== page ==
The following article is reprinted from California UFO Magazine, Vol. 2 Issue 3. SCIENCE V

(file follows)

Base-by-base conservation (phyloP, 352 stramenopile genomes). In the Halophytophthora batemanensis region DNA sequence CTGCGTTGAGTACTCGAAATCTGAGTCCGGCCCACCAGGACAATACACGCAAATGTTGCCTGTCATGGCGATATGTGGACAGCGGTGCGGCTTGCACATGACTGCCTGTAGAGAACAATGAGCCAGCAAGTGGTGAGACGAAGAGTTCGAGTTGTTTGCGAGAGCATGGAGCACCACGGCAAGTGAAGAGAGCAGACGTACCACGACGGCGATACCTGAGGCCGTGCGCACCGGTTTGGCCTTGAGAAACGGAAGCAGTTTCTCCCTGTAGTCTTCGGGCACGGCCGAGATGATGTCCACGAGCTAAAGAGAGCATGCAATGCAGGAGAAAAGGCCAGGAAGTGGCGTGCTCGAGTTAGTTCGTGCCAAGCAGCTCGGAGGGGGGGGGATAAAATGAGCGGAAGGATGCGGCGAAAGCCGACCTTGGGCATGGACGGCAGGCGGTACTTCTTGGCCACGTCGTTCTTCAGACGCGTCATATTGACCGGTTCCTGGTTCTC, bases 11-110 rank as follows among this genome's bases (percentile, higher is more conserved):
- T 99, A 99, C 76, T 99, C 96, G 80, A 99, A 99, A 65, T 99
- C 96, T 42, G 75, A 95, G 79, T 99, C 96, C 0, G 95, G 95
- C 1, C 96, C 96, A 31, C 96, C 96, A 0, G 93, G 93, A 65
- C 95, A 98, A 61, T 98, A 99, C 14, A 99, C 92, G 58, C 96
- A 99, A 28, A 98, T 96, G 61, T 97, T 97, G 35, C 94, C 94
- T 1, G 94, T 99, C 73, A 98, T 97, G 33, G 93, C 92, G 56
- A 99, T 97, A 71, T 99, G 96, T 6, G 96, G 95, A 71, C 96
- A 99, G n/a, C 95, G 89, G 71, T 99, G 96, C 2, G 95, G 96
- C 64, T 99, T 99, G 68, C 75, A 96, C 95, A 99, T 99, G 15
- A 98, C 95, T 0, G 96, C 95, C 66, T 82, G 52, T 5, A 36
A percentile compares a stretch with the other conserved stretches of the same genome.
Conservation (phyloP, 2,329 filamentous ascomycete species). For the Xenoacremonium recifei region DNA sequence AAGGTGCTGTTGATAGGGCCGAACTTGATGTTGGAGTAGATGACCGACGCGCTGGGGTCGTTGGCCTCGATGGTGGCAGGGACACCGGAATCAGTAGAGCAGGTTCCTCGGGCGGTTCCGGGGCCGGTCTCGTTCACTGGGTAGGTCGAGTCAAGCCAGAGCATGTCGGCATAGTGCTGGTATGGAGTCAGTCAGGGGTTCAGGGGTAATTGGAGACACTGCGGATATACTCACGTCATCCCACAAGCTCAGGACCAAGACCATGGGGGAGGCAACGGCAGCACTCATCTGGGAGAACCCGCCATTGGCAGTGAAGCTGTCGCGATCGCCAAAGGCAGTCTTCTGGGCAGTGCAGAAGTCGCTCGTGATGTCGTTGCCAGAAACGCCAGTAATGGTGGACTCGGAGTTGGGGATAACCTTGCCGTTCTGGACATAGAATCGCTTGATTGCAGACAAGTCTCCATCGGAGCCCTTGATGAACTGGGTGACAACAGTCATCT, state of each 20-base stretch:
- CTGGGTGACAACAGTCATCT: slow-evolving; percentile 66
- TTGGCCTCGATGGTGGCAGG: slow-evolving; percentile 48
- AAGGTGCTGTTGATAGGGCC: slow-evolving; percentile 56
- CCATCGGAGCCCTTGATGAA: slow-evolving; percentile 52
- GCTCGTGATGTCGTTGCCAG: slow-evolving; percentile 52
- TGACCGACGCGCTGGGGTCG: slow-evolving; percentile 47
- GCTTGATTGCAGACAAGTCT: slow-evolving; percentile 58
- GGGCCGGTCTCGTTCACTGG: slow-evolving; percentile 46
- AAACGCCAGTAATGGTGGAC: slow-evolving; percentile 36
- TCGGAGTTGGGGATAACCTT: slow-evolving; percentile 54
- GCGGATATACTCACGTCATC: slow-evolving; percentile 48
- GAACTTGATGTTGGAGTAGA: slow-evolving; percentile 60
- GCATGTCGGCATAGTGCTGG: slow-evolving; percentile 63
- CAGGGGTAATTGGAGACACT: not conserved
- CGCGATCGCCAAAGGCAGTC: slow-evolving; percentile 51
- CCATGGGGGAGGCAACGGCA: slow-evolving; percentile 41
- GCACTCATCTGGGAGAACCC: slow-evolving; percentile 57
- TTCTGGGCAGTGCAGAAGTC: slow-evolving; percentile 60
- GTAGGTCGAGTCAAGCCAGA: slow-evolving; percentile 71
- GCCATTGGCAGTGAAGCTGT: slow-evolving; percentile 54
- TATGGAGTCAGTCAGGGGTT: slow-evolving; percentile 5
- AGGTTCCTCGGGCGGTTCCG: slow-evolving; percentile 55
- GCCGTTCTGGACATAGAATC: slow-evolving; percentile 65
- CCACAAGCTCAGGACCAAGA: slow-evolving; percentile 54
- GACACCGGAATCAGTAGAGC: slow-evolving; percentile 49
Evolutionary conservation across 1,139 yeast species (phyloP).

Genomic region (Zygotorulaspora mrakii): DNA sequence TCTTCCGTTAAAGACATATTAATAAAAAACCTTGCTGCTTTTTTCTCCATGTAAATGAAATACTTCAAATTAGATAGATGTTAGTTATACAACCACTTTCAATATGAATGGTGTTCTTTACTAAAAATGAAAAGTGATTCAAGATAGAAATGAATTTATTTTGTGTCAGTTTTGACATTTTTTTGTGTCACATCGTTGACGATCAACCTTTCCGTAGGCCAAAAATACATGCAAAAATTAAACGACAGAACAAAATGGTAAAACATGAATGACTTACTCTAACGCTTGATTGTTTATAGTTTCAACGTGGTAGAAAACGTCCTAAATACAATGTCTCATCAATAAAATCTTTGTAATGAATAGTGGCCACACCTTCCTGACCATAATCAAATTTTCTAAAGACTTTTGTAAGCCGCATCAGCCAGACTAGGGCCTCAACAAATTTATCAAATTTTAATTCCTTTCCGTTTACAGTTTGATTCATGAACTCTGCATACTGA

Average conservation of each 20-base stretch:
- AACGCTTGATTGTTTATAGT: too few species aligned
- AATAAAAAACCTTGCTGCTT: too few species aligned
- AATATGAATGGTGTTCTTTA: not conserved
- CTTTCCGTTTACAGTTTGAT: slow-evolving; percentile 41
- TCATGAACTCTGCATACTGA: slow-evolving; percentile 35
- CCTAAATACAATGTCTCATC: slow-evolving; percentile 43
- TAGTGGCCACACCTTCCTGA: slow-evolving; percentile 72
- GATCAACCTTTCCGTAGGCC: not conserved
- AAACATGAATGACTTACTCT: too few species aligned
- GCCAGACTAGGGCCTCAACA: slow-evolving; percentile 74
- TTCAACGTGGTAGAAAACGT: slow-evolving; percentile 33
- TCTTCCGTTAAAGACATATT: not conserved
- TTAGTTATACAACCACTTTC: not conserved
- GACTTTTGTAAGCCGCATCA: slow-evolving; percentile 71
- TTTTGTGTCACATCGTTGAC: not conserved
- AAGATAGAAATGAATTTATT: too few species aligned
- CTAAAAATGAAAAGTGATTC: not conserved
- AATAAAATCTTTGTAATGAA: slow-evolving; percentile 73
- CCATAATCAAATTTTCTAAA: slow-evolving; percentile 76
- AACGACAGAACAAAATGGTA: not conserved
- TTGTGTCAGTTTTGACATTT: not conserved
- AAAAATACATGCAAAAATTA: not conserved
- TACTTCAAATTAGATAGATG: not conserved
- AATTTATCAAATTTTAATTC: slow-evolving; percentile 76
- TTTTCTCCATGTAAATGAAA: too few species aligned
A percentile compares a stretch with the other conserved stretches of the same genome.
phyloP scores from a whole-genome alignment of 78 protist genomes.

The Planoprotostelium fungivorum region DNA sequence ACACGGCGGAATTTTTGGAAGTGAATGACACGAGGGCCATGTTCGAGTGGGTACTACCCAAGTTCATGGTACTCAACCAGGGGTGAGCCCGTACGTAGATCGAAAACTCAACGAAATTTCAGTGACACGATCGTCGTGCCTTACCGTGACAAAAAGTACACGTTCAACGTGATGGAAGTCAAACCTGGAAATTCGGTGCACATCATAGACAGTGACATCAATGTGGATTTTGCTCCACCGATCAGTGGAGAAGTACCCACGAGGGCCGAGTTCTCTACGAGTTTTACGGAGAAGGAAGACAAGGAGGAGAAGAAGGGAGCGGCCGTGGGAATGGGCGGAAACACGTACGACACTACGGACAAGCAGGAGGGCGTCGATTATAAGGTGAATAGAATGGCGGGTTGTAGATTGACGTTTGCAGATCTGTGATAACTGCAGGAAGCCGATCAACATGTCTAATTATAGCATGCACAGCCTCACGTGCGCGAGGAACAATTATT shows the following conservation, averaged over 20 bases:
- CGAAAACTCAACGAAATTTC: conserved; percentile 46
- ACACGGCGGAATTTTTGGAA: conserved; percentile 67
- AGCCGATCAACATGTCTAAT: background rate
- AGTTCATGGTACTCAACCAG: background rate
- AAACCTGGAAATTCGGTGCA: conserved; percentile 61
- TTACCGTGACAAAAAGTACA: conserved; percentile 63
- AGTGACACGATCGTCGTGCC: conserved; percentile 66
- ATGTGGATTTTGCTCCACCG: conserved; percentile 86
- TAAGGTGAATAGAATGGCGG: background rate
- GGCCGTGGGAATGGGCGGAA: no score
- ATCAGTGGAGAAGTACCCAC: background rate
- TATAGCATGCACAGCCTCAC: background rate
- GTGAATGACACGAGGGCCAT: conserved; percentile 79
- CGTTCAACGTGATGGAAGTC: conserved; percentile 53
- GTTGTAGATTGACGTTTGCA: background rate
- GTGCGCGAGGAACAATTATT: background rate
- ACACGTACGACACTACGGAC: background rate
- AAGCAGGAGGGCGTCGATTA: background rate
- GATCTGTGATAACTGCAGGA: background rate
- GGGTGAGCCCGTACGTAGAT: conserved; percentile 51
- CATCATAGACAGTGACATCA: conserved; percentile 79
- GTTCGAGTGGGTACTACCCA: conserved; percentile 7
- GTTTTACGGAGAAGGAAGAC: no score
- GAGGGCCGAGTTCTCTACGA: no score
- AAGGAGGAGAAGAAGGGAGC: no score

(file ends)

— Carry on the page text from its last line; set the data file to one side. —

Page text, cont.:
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The following article is reprinted from California UFO Magazine, Vol. 2 Issue 3. ------------------------- SCIENCE VS. SPIRIT: LET'S CALL A TRUCE by Jim Speiser Let's get one thing straight: I don't believe in channeling, crystal power, pyramid power, Space Brothers, or Semjase. I don't have an Akashic Record (or cassette, for that matter). I put no stock in Shirley MacLaine. As a so-called secular humanist, I don't even believe in God. My belief in the possibility that UFOs represent an extraordinary potential leap in our knowledge is based on a plethora of highly compelling evidence, and on the lack of cohesive logical arguments to the contrary. This belief basis places me squarely in the empirical "nuts-and- bolts" camp of Ufology. I am, of course, aware that there are others whose belief is more spiritually oriented, who seem to have mystically achieved certainty of various aspects of the phenomenon, where I have achieved mere- ly excited interest. Since the very early days of contactees and credible professionals tackling the UFO issue, it seems these two camps have been at odds with one another, but never more so than now, in an era that sports both Bill Moore and Billy Meier. Those of us in the empirical camp have in the past regarded "spiritual" Ufology as something of a nuisance, and have strug- gled to separate ourselves from it in the eyes of the public, the media, and the academic community. Our attempts at gaining recognition within the scientific establishment have been thwarted by our inability to fully a- chieve this perceptual schism. It's been rather like trying to get a date while your little brother who picks his nose is hanging around. Recently, however, it appears that some of our attempts at dicho- tomizing have taken on a more vitriolic tone, as characterized by cor- respondence that has appeared in CALIFORNIA UFO. One writer representing a major organization claimed that the magazine would never sell as long as it included "unfounded 'contactee' garbage." An ad appearing in the back of the same issue was printed without the group's name, for fear of "guilt by association." It seems to me that such entities as this magazine and the National UFO Conference are appropriate forums for many different points of view, and have stated so from the outset. Whether we like it or not, contactees, channelers, etc. are part and parcel of the larger sociological phenomenon we lump under "UFOs." Certainly, there are elements of fraud and huckster- ism in both camps, and it is our responsibility to make every attempt to weed these out and point them out as such. But there are many on the "spiritual side" who are sincere, honest individuals merely guided in their search for the truth by _internal_, rather than _external_, evidence -- and regardless of whether their professions of faith are products of self-delusion or wishful thinking, they are entitled to fair treatment in any publication that assays to cover the gamut of thinking and theorizing in the areas of UFOs and extraterrestrials. This attempt at total burial of our spiritual side puts me in mind of one of the more reprehensible activities in modern society, known as "fag-bashing," wherein a certain element of Cro-Magnon knuckledraggers feels compelled to beat the daylights out of homosexuals, in order to reinforce (mainly to themselves) their own masculinity. I should think scientific Ufology would have matured to the point where we can be comfortable enough with our own ufological "machismo" that we can at least tolerate the existence of those whose epistemology is more mystically derived than our own. While still decrying their credulity, we can at least acknowledge their rights to freedom of speech. Continuing to bash them, in order to reinforce (mainly to ourselves) our own legitimacy, is to engage in the same sort of witch-hunting we accuse our skeptical detractors of committing. Further, much as we left-brainers are loath to admit, there is a strong possibility that some of the answers to the UFO question lie in the metaphysical realm. The problem arises when such theorizing is represented to the public as legitimate, evidence-based Ufology. It then becomes more be plenty of room in that sucker for all of us. -------------------------- To subscribe to California UFO, write them at: 1800 S. Robertson Blvd. Los Angeles, CA 90035


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